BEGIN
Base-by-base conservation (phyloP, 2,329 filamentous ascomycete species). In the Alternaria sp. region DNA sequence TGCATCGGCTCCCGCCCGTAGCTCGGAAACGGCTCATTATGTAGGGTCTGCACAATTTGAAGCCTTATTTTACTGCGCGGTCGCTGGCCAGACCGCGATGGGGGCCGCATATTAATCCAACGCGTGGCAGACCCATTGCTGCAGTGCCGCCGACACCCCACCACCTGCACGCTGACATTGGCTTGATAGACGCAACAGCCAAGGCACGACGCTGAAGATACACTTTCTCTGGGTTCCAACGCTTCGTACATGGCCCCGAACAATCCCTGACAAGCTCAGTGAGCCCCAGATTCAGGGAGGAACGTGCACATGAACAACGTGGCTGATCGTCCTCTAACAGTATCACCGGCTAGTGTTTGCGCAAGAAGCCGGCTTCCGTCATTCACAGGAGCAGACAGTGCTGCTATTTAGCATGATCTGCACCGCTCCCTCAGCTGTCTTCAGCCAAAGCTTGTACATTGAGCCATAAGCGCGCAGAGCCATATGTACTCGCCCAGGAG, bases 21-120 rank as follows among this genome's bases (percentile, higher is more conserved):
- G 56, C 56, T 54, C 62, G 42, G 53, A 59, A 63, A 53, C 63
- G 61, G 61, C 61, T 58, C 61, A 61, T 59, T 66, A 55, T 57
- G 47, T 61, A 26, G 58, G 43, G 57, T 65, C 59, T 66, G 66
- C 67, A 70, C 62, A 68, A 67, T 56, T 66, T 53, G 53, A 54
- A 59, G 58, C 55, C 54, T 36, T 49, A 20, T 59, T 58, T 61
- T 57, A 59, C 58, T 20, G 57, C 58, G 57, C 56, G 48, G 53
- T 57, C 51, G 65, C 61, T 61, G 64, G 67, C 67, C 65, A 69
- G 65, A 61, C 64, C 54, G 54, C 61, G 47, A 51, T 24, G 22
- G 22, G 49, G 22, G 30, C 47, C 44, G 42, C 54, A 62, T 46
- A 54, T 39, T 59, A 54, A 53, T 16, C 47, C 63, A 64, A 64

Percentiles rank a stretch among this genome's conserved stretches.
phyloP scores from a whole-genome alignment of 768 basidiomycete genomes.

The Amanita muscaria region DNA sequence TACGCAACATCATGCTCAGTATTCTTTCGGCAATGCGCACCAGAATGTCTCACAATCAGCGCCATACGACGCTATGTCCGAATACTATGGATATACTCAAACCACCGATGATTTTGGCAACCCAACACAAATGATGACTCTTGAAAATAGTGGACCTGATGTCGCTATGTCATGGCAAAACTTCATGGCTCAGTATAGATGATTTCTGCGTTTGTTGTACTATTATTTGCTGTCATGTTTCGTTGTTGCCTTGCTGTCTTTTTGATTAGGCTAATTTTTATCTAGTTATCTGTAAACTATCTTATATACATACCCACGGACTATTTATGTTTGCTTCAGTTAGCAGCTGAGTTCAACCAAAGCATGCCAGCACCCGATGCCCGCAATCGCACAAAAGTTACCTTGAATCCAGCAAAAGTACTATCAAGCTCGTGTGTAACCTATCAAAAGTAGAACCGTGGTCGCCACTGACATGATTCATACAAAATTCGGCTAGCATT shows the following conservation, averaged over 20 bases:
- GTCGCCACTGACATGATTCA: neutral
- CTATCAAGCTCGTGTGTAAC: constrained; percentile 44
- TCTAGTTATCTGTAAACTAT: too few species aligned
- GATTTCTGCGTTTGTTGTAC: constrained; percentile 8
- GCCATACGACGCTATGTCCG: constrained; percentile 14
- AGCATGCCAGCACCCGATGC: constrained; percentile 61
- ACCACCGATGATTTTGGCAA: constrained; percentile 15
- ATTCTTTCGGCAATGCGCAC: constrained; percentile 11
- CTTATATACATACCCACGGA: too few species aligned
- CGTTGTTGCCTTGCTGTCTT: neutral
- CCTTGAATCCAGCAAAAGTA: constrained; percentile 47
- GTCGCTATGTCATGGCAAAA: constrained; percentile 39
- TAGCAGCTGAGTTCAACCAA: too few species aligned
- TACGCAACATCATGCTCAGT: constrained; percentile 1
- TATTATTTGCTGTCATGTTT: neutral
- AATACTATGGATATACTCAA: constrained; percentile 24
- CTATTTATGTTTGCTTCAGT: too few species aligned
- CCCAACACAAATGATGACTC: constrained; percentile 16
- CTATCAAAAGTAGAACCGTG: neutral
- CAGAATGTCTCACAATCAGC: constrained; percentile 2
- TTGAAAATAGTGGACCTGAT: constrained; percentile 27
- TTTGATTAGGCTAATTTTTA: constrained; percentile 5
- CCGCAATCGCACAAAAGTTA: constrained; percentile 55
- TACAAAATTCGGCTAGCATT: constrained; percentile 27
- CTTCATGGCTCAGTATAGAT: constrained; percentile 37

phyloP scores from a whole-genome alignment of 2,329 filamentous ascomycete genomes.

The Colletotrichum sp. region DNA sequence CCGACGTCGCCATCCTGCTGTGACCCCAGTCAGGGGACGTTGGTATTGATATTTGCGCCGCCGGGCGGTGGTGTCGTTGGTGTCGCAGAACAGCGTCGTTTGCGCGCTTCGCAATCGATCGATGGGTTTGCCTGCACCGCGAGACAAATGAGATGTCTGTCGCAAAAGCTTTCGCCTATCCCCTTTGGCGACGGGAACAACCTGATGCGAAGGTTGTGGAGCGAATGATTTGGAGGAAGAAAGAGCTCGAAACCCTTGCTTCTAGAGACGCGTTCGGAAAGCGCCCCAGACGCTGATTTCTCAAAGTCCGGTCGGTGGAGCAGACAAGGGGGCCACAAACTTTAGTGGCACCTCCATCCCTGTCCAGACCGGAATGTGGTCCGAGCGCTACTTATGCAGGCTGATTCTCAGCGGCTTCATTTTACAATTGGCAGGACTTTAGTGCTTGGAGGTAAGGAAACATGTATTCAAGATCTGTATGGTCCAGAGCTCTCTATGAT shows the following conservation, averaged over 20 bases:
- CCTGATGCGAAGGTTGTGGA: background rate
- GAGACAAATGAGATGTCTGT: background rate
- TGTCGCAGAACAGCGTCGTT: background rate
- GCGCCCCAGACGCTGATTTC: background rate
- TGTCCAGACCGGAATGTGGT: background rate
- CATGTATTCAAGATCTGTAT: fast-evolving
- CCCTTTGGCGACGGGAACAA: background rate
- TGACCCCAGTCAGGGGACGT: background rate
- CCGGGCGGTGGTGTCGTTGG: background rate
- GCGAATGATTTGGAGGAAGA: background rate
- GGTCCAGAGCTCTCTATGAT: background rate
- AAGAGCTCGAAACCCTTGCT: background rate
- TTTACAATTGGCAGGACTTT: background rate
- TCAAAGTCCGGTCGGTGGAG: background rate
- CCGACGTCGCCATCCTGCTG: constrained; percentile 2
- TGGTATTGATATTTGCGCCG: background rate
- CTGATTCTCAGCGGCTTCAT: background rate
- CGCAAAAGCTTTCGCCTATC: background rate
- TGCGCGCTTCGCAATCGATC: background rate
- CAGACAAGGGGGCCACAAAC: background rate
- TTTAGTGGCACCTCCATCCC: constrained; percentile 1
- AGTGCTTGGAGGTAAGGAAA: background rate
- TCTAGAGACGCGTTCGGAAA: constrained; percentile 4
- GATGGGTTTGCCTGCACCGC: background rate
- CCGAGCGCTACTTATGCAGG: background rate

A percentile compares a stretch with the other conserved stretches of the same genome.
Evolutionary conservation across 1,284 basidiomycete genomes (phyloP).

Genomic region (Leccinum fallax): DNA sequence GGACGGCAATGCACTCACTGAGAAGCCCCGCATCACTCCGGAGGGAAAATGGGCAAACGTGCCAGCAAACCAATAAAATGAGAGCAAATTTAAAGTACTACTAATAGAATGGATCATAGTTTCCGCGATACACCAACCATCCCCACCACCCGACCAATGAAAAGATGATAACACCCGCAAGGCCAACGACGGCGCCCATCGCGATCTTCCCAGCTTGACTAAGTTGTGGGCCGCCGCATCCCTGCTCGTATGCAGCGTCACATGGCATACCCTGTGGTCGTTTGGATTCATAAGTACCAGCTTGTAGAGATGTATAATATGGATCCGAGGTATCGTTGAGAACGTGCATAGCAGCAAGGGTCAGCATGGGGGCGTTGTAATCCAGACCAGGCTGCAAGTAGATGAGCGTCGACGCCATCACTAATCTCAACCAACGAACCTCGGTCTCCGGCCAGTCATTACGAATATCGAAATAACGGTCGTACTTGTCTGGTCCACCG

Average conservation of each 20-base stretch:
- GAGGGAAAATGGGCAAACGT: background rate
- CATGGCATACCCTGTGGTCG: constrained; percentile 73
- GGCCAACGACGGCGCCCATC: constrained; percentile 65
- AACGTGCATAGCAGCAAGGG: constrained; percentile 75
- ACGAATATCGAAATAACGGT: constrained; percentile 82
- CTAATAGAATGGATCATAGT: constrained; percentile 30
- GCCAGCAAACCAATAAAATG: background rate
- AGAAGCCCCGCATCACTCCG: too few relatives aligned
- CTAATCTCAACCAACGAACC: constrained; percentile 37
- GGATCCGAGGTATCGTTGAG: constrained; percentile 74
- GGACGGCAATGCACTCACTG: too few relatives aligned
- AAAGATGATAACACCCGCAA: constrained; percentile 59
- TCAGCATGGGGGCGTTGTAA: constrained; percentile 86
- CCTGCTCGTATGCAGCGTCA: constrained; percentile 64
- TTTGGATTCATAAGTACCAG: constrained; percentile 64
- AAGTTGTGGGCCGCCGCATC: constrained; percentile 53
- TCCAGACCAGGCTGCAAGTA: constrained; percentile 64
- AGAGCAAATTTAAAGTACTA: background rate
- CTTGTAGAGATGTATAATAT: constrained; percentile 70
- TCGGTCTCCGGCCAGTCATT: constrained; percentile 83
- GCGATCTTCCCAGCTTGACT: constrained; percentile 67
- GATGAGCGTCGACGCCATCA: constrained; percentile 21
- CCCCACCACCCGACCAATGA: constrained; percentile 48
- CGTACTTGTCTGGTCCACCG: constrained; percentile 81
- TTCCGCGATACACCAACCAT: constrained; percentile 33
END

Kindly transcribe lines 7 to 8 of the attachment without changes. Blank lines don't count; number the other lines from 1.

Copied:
- T 57, A 59, C 58, T 20, G 57, C 58, G 57, C 56, G 48, G 53
- T 57, C 51, G 65, C 61, T 61, G 64, G 67, C 67, C 65, A 69